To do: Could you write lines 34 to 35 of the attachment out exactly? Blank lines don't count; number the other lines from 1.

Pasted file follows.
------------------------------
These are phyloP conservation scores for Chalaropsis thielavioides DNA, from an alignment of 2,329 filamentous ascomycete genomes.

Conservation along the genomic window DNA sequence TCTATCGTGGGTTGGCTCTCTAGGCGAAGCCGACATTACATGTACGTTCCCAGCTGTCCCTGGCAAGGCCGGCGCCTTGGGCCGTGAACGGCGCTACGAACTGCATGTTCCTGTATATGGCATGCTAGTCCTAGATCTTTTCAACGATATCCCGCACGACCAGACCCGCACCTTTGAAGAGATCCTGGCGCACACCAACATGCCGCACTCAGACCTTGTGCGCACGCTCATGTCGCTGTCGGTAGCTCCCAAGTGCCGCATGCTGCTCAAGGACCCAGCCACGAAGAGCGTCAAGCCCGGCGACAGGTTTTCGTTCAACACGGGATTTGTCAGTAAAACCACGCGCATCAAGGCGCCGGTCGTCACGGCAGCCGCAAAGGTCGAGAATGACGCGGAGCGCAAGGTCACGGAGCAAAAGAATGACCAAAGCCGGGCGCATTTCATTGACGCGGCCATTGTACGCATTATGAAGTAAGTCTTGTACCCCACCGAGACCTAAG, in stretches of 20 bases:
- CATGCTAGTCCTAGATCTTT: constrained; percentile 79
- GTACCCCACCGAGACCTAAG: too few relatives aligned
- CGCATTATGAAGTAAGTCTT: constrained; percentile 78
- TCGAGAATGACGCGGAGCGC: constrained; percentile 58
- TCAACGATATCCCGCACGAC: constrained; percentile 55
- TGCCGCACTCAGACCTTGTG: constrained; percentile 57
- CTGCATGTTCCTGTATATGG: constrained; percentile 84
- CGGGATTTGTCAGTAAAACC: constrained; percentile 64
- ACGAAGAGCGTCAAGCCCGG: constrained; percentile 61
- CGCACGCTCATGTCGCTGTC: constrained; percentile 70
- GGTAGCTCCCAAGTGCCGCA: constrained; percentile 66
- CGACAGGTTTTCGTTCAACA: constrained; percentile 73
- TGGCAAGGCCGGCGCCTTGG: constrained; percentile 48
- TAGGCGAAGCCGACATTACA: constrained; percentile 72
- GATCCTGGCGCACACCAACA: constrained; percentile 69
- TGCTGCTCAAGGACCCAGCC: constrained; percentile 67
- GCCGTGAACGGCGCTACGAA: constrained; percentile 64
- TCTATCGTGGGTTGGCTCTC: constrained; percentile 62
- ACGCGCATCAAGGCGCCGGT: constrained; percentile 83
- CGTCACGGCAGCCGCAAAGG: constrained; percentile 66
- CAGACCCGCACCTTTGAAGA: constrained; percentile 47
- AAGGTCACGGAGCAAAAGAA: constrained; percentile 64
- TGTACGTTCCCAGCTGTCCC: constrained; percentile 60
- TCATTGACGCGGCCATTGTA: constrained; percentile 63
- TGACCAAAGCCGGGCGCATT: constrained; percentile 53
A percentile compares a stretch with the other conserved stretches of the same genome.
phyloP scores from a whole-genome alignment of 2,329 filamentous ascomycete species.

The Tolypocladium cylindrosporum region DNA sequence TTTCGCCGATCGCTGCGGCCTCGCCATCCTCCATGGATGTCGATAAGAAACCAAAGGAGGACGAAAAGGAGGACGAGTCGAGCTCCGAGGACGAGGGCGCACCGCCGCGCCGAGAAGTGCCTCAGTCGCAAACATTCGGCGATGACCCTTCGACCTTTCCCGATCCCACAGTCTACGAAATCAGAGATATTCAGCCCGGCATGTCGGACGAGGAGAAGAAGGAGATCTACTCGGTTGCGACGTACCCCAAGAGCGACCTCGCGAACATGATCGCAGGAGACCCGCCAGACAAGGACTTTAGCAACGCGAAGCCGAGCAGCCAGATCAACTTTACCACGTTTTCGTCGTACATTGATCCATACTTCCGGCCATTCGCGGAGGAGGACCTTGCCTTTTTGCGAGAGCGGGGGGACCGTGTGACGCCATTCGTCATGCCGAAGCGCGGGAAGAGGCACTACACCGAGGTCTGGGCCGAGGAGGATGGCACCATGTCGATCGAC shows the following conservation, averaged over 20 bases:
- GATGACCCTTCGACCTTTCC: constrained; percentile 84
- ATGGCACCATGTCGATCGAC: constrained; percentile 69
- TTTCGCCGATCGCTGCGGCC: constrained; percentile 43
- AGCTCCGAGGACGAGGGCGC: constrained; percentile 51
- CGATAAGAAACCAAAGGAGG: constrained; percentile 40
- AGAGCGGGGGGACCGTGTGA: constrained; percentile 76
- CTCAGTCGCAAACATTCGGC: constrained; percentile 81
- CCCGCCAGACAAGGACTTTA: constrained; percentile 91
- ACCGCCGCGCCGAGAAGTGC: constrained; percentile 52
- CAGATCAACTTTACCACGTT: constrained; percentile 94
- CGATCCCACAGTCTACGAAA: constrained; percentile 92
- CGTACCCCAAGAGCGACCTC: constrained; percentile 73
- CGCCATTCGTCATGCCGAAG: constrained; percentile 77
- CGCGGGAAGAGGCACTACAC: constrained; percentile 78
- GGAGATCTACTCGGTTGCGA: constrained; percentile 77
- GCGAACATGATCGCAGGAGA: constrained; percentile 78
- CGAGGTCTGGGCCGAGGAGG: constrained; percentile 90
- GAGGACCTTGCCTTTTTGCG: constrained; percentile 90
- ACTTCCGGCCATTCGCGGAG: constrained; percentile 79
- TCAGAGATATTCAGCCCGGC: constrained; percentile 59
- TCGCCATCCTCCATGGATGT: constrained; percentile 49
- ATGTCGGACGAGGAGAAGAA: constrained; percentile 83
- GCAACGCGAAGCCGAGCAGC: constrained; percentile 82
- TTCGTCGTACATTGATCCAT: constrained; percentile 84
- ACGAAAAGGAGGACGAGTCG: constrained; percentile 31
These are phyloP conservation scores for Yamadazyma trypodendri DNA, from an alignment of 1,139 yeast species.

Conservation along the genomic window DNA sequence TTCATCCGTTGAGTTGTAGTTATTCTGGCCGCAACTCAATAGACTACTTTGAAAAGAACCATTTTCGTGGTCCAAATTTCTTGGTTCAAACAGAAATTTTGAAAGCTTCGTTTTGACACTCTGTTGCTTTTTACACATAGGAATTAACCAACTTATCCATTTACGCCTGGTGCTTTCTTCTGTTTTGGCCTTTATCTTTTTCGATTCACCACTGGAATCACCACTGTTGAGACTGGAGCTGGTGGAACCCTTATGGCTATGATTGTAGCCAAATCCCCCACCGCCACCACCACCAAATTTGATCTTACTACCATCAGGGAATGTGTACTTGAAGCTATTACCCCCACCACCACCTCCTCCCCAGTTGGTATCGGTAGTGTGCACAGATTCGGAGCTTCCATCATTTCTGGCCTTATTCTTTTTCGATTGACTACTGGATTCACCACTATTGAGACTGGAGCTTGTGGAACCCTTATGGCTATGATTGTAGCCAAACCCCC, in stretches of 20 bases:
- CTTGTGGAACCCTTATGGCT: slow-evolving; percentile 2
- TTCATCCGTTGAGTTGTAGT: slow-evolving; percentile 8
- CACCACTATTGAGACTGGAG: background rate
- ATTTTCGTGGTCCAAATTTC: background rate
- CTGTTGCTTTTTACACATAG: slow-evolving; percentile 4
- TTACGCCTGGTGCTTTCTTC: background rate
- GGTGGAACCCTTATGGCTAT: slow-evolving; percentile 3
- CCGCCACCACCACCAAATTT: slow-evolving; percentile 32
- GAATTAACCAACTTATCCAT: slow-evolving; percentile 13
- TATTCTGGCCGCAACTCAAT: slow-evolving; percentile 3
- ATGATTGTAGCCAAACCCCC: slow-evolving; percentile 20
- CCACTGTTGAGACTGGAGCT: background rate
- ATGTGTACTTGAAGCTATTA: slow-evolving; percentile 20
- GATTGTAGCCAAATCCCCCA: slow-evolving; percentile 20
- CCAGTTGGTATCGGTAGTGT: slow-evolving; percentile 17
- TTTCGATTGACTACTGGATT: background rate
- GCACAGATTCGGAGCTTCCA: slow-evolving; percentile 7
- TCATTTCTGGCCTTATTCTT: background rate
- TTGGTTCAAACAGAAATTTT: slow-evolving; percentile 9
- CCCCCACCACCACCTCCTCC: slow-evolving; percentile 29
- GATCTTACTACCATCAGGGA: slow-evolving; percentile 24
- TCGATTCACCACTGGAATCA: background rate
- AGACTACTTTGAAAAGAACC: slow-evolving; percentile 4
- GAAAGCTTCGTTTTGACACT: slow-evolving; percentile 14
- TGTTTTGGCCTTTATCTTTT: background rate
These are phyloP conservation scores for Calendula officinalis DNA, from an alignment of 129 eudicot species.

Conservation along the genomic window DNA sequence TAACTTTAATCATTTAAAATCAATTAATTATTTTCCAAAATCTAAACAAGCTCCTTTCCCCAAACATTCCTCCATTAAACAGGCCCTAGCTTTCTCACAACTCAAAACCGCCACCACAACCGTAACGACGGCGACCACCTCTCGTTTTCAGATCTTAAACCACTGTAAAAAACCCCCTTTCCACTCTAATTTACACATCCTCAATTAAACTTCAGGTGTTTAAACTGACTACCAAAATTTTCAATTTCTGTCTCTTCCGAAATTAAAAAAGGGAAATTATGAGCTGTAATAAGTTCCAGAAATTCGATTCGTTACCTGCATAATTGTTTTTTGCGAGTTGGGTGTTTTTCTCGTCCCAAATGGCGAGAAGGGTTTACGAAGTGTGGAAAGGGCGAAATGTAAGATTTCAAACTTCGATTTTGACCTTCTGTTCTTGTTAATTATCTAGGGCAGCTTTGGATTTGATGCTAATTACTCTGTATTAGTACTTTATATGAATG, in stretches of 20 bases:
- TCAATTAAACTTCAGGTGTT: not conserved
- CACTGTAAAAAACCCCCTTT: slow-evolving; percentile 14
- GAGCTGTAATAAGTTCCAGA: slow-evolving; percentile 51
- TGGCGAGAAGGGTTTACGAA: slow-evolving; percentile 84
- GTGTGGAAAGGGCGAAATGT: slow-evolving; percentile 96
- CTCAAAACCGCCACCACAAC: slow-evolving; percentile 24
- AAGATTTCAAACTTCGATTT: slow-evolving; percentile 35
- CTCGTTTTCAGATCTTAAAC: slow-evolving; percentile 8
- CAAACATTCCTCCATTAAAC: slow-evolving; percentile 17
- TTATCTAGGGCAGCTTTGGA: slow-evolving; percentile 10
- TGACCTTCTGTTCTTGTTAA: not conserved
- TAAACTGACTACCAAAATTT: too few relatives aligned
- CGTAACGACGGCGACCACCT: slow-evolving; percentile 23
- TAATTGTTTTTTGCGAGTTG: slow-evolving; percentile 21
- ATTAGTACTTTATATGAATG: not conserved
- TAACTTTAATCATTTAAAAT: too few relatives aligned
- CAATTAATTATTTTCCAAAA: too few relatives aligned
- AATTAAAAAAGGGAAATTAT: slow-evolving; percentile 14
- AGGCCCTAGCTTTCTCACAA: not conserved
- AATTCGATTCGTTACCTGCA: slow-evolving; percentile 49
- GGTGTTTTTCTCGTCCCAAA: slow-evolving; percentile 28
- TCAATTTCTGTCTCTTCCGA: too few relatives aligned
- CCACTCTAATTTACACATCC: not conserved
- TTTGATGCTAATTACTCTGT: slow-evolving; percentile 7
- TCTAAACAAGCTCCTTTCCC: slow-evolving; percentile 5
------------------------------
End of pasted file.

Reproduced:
- AGCTCCGAGGACGAGGGCGC: constrained; percentile 51
- CGATAAGAAACCAAAGGAGG: constrained; percentile 40